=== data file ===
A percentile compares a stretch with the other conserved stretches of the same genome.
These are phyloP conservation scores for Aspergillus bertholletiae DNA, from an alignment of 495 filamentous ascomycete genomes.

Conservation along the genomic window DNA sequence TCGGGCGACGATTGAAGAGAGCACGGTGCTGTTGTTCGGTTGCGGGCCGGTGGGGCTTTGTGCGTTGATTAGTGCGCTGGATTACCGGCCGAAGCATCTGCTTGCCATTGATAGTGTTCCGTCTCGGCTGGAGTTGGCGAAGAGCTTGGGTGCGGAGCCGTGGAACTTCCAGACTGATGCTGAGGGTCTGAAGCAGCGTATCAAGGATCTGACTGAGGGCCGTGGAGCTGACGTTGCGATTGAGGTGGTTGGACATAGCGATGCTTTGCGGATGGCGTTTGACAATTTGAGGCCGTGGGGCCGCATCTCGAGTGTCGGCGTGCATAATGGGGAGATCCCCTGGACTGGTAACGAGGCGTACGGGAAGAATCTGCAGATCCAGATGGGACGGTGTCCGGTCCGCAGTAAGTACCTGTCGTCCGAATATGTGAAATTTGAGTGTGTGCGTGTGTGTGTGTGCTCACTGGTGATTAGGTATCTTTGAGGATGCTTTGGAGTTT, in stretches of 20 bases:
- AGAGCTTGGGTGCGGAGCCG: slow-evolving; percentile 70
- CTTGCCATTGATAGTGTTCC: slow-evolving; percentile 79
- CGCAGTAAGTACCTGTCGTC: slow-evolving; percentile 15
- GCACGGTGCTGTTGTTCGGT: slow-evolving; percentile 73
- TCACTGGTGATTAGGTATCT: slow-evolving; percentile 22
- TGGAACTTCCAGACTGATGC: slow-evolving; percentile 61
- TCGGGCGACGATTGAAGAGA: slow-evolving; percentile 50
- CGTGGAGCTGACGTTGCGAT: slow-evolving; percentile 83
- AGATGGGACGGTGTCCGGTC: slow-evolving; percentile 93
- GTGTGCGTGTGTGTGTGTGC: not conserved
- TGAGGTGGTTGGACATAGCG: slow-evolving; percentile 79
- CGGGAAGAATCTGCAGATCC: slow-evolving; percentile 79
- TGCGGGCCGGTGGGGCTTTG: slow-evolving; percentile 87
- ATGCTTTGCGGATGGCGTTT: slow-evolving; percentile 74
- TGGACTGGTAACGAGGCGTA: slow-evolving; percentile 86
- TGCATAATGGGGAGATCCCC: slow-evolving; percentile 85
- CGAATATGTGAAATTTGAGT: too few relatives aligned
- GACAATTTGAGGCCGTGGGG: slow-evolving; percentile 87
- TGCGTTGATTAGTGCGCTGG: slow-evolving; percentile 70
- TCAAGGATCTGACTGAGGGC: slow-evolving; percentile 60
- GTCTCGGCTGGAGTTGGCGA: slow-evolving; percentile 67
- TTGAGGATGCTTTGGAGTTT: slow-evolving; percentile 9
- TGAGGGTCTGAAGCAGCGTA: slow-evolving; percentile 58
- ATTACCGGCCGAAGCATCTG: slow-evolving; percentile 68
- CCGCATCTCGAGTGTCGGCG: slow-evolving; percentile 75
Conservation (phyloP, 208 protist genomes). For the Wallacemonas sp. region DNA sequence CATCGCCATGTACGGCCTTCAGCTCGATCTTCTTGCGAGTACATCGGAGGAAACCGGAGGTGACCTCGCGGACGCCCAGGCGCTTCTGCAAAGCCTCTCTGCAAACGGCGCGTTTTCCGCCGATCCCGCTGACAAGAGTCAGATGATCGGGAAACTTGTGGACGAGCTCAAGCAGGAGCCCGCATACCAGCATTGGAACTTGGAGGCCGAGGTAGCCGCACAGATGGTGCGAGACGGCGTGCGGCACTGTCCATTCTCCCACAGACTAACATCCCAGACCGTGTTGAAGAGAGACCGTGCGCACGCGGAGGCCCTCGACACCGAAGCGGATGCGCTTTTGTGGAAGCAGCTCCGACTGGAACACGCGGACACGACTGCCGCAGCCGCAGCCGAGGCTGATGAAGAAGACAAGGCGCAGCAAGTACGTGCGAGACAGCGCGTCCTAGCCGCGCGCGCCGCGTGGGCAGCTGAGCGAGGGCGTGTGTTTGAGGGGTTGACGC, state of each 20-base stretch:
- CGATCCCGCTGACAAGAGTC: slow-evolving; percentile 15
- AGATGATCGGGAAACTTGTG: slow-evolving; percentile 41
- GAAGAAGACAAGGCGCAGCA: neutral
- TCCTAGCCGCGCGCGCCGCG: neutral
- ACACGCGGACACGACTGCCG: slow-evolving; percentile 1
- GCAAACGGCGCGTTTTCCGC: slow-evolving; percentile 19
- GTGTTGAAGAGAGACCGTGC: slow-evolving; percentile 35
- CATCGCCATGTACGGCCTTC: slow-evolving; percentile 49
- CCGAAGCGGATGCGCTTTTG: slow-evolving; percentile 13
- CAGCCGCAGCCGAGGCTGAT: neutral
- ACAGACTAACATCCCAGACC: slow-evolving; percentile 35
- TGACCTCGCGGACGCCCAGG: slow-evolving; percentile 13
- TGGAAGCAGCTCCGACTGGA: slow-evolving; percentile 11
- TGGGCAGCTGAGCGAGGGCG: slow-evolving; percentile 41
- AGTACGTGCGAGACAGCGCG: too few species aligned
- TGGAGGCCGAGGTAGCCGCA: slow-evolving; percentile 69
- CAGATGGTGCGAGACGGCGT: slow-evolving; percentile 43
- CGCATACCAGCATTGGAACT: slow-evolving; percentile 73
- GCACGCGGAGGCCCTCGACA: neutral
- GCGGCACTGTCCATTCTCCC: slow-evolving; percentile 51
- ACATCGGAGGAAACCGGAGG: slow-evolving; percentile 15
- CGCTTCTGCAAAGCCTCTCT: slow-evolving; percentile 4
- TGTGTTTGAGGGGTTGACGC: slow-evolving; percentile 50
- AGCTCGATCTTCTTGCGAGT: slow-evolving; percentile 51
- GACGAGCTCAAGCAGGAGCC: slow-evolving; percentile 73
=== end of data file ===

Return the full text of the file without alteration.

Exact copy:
A percentile compares a stretch with the other conserved stretches of the same genome.
These are phyloP conservation scores for Aspergillus bertholletiae DNA, from an alignment of 495 filamentous ascomycete genomes.

Conservation along the genomic window DNA sequence TCGGGCGACGATTGAAGAGAGCACGGTGCTGTTGTTCGGTTGCGGGCCGGTGGGGCTTTGTGCGTTGATTAGTGCGCTGGATTACCGGCCGAAGCATCTGCTTGCCATTGATAGTGTTCCGTCTCGGCTGGAGTTGGCGAAGAGCTTGGGTGCGGAGCCGTGGAACTTCCAGACTGATGCTGAGGGTCTGAAGCAGCGTATCAAGGATCTGACTGAGGGCCGTGGAGCTGACGTTGCGATTGAGGTGGTTGGACATAGCGATGCTTTGCGGATGGCGTTTGACAATTTGAGGCCGTGGGGCCGCATCTCGAGTGTCGGCGTGCATAATGGGGAGATCCCCTGGACTGGTAACGAGGCGTACGGGAAGAATCTGCAGATCCAGATGGGACGGTGTCCGGTCCGCAGTAAGTACCTGTCGTCCGAATATGTGAAATTTGAGTGTGTGCGTGTGTGTGTGTGCTCACTGGTGATTAGGTATCTTTGAGGATGCTTTGGAGTTT, in stretches of 20 bases:
- AGAGCTTGGGTGCGGAGCCG: slow-evolving; percentile 70
- CTTGCCATTGATAGTGTTCC: slow-evolving; percentile 79
- CGCAGTAAGTACCTGTCGTC: slow-evolving; percentile 15
- GCACGGTGCTGTTGTTCGGT: slow-evolving; percentile 73
- TCACTGGTGATTAGGTATCT: slow-evolving; percentile 22
- TGGAACTTCCAGACTGATGC: slow-evolving; percentile 61
- TCGGGCGACGATTGAAGAGA: slow-evolving; percentile 50
- CGTGGAGCTGACGTTGCGAT: slow-evolving; percentile 83
- AGATGGGACGGTGTCCGGTC: slow-evolving; percentile 93
- GTGTGCGTGTGTGTGTGTGC: not conserved
- TGAGGTGGTTGGACATAGCG: slow-evolving; percentile 79
- CGGGAAGAATCTGCAGATCC: slow-evolving; percentile 79
- TGCGGGCCGGTGGGGCTTTG: slow-evolving; percentile 87
- ATGCTTTGCGGATGGCGTTT: slow-evolving; percentile 74
- TGGACTGGTAACGAGGCGTA: slow-evolving; percentile 86
- TGCATAATGGGGAGATCCCC: slow-evolving; percentile 85
- CGAATATGTGAAATTTGAGT: too few relatives aligned
- GACAATTTGAGGCCGTGGGG: slow-evolving; percentile 87
- TGCGTTGATTAGTGCGCTGG: slow-evolving; percentile 70
- TCAAGGATCTGACTGAGGGC: slow-evolving; percentile 60
- GTCTCGGCTGGAGTTGGCGA: slow-evolving; percentile 67
- TTGAGGATGCTTTGGAGTTT: slow-evolving; percentile 9
- TGAGGGTCTGAAGCAGCGTA: slow-evolving; percentile 58
- ATTACCGGCCGAAGCATCTG: slow-evolving; percentile 68
- CCGCATCTCGAGTGTCGGCG: slow-evolving; percentile 75
Conservation (phyloP, 208 protist genomes). For the Wallacemonas sp. region DNA sequence CATCGCCATGTACGGCCTTCAGCTCGATCTTCTTGCGAGTACATCGGAGGAAACCGGAGGTGACCTCGCGGACGCCCAGGCGCTTCTGCAAAGCCTCTCTGCAAACGGCGCGTTTTCCGCCGATCCCGCTGACAAGAGTCAGATGATCGGGAAACTTGTGGACGAGCTCAAGCAGGAGCCCGCATACCAGCATTGGAACTTGGAGGCCGAGGTAGCCGCACAGATGGTGCGAGACGGCGTGCGGCACTGTCCATTCTCCCACAGACTAACATCCCAGACCGTGTTGAAGAGAGACCGTGCGCACGCGGAGGCCCTCGACACCGAAGCGGATGCGCTTTTGTGGAAGCAGCTCCGACTGGAACACGCGGACACGACTGCCGCAGCCGCAGCCGAGGCTGATGAAGAAGACAAGGCGCAGCAAGTACGTGCGAGACAGCGCGTCCTAGCCGCGCGCGCCGCGTGGGCAGCTGAGCGAGGGCGTGTGTTTGAGGGGTTGACGC, state of each 20-base stretch:
- CGATCCCGCTGACAAGAGTC: slow-evolving; percentile 15
- AGATGATCGGGAAACTTGTG: slow-evolving; percentile 41
- GAAGAAGACAAGGCGCAGCA: neutral
- TCCTAGCCGCGCGCGCCGCG: neutral
- ACACGCGGACACGACTGCCG: slow-evolving; percentile 1
- GCAAACGGCGCGTTTTCCGC: slow-evolving; percentile 19
- GTGTTGAAGAGAGACCGTGC: slow-evolving; percentile 35
- CATCGCCATGTACGGCCTTC: slow-evolving; percentile 49
- CCGAAGCGGATGCGCTTTTG: slow-evolving; percentile 13
- CAGCCGCAGCCGAGGCTGAT: neutral
- ACAGACTAACATCCCAGACC: slow-evolving; percentile 35
- TGACCTCGCGGACGCCCAGG: slow-evolving; percentile 13
- TGGAAGCAGCTCCGACTGGA: slow-evolving; percentile 11
- TGGGCAGCTGAGCGAGGGCG: slow-evolving; percentile 41
- AGTACGTGCGAGACAGCGCG: too few species aligned
- TGGAGGCCGAGGTAGCCGCA: slow-evolving; percentile 69
- CAGATGGTGCGAGACGGCGT: slow-evolving; percentile 43
- CGCATACCAGCATTGGAACT: slow-evolving; percentile 73
- GCACGCGGAGGCCCTCGACA: neutral
- GCGGCACTGTCCATTCTCCC: slow-evolving; percentile 51
- ACATCGGAGGAAACCGGAGG: slow-evolving; percentile 15
- CGCTTCTGCAAAGCCTCTCT: slow-evolving; percentile 4
- TGTGTTTGAGGGGTTGACGC: slow-evolving; percentile 50
- AGCTCGATCTTCTTGCGAGT: slow-evolving; percentile 51
- GACGAGCTCAAGCAGGAGCC: slow-evolving; percentile 73